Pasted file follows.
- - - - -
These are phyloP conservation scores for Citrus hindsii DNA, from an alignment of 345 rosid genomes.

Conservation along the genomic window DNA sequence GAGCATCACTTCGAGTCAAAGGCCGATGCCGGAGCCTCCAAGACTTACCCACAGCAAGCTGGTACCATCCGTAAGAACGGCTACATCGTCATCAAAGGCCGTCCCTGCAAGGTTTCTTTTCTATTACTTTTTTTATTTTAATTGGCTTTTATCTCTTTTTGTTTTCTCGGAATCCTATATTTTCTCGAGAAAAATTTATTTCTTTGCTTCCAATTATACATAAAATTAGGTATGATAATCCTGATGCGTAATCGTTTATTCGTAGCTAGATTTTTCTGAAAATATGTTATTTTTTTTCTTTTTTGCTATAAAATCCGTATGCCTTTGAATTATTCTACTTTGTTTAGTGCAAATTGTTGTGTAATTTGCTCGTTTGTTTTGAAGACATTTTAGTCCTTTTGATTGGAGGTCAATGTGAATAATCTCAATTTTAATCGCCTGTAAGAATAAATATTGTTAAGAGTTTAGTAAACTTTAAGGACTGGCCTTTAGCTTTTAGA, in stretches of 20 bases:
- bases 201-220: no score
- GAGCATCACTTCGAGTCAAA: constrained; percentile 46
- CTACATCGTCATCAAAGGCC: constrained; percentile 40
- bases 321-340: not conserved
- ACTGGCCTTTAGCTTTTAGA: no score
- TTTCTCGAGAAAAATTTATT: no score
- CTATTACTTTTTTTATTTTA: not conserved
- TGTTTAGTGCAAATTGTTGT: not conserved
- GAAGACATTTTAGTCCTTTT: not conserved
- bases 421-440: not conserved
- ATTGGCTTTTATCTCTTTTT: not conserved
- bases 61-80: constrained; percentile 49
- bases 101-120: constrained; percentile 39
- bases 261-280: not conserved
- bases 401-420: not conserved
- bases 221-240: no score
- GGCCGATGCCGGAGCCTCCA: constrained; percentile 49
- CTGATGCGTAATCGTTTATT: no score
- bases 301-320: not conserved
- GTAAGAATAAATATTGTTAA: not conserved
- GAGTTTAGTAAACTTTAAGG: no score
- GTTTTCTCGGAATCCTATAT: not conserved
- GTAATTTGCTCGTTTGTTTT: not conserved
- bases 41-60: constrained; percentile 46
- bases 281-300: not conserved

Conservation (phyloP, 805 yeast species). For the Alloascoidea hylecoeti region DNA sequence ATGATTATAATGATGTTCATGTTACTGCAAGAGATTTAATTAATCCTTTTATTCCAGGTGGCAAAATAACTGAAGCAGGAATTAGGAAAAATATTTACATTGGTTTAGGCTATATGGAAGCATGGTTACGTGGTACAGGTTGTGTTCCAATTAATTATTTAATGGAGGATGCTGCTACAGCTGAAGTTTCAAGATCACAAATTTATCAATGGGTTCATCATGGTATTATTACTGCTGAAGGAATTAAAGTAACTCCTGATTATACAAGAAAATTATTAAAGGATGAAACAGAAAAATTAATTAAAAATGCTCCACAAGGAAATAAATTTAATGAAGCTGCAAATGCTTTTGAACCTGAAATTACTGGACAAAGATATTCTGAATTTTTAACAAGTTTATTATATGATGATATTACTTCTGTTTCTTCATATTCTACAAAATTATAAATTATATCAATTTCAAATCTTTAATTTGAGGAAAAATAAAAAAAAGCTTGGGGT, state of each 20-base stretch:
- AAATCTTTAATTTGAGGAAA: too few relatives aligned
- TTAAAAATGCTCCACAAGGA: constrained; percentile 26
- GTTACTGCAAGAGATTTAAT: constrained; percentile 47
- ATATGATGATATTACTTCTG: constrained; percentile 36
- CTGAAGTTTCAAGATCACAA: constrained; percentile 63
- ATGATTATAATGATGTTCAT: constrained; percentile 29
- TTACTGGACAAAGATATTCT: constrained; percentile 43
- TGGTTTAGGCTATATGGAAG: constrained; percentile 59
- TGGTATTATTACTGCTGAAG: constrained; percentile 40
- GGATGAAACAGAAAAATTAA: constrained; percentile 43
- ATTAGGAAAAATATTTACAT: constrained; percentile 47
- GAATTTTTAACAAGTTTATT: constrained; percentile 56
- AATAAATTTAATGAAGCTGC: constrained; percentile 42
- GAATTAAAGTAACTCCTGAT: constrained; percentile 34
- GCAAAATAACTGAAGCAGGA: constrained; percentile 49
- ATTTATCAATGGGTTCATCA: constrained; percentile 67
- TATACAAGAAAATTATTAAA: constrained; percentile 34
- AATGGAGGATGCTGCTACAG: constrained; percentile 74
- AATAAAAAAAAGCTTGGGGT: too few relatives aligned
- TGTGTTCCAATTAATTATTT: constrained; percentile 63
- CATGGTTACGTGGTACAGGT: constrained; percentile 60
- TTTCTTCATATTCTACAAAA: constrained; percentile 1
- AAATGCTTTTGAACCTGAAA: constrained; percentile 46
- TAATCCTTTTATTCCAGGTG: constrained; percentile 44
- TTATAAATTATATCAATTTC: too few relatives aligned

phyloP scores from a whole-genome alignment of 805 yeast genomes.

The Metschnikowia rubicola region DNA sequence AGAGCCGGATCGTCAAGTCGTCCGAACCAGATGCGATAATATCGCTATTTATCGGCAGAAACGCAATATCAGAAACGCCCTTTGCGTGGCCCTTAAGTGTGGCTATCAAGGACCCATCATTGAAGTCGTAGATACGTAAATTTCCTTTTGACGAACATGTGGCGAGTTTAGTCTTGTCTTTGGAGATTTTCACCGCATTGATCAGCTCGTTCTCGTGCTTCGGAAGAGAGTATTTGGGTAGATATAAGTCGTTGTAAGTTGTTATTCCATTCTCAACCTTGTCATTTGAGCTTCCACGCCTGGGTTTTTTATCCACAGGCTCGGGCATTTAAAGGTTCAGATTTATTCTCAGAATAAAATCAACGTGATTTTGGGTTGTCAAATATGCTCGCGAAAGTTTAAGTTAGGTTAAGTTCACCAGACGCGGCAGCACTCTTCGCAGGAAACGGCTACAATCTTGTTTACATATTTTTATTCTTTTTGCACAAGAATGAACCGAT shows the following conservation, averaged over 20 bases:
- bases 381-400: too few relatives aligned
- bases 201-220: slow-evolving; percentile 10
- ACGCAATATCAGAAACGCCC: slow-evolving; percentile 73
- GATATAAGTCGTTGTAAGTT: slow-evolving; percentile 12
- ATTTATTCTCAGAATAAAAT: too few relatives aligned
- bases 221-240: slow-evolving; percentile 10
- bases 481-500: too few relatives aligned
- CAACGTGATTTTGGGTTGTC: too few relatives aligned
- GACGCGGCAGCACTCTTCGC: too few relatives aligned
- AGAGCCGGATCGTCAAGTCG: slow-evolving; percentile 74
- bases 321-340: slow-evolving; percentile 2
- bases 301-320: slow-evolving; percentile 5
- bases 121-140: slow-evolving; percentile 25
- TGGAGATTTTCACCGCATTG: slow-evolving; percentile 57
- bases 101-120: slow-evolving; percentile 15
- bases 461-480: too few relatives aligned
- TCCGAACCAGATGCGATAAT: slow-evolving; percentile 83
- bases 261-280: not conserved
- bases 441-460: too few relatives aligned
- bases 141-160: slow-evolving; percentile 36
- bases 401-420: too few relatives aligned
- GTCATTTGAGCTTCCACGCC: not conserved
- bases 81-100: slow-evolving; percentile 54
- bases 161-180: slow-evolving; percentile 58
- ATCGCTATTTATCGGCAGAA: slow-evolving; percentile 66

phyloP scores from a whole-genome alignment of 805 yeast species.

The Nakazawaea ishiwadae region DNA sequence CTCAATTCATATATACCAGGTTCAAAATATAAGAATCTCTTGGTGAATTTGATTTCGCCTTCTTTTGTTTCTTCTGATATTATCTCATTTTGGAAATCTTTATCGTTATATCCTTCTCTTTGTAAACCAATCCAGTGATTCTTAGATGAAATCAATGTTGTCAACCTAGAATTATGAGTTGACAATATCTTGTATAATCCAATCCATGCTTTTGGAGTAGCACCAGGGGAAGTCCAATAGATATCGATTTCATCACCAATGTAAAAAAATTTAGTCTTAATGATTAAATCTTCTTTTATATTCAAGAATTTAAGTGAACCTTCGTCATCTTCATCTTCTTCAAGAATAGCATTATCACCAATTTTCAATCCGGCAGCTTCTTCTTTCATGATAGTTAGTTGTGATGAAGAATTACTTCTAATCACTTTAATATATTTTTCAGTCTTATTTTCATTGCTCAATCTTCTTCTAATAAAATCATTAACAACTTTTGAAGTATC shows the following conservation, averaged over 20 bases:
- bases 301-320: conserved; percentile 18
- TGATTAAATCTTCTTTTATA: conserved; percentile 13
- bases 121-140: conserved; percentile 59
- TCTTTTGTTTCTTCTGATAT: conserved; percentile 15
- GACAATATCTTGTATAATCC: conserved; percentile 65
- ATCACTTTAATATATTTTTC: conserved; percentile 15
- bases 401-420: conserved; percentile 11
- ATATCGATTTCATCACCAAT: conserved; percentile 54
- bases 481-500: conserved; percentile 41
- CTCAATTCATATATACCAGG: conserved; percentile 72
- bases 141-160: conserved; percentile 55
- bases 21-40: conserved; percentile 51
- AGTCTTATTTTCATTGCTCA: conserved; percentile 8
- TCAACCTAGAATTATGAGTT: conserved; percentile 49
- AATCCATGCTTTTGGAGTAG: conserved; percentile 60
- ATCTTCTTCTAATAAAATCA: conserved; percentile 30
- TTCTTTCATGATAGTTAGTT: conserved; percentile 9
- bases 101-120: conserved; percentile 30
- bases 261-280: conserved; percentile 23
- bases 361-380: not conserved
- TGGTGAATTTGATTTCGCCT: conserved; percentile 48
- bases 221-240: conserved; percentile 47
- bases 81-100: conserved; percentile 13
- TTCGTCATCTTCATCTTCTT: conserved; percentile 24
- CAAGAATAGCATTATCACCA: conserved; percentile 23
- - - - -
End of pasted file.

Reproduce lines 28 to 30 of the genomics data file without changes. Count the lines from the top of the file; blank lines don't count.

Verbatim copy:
Conservation (phyloP, 805 yeast species). For the Alloascoidea hylecoeti region DNA sequence ATGATTATAATGATGTTCATGTTACTGCAAGAGATTTAATTAATCCTTTTATTCCAGGTGGCAAAATAACTGAAGCAGGAATTAGGAAAAATATTTACATTGGTTTAGGCTATATGGAAGCATGGTTACGTGGTACAGGTTGTGTTCCAATTAATTATTTAATGGAGGATGCTGCTACAGCTGAAGTTTCAAGATCACAAATTTATCAATGGGTTCATCATGGTATTATTACTGCTGAAGGAATTAAAGTAACTCCTGATTATACAAGAAAATTATTAAAGGATGAAACAGAAAAATTAATTAAAAATGCTCCACAAGGAAATAAATTTAATGAAGCTGCAAATGCTTTTGAACCTGAAATTACTGGACAAAGATATTCTGAATTTTTAACAAGTTTATTATATGATGATATTACTTCTGTTTCTTCATATTCTACAAAATTATAAATTATATCAATTTCAAATCTTTAATTTGAGGAAAAATAAAAAAAAGCTTGGGGT, state of each 20-base stretch:
- AAATCTTTAATTTGAGGAAA: too few relatives aligned
- TTAAAAATGCTCCACAAGGA: constrained; percentile 26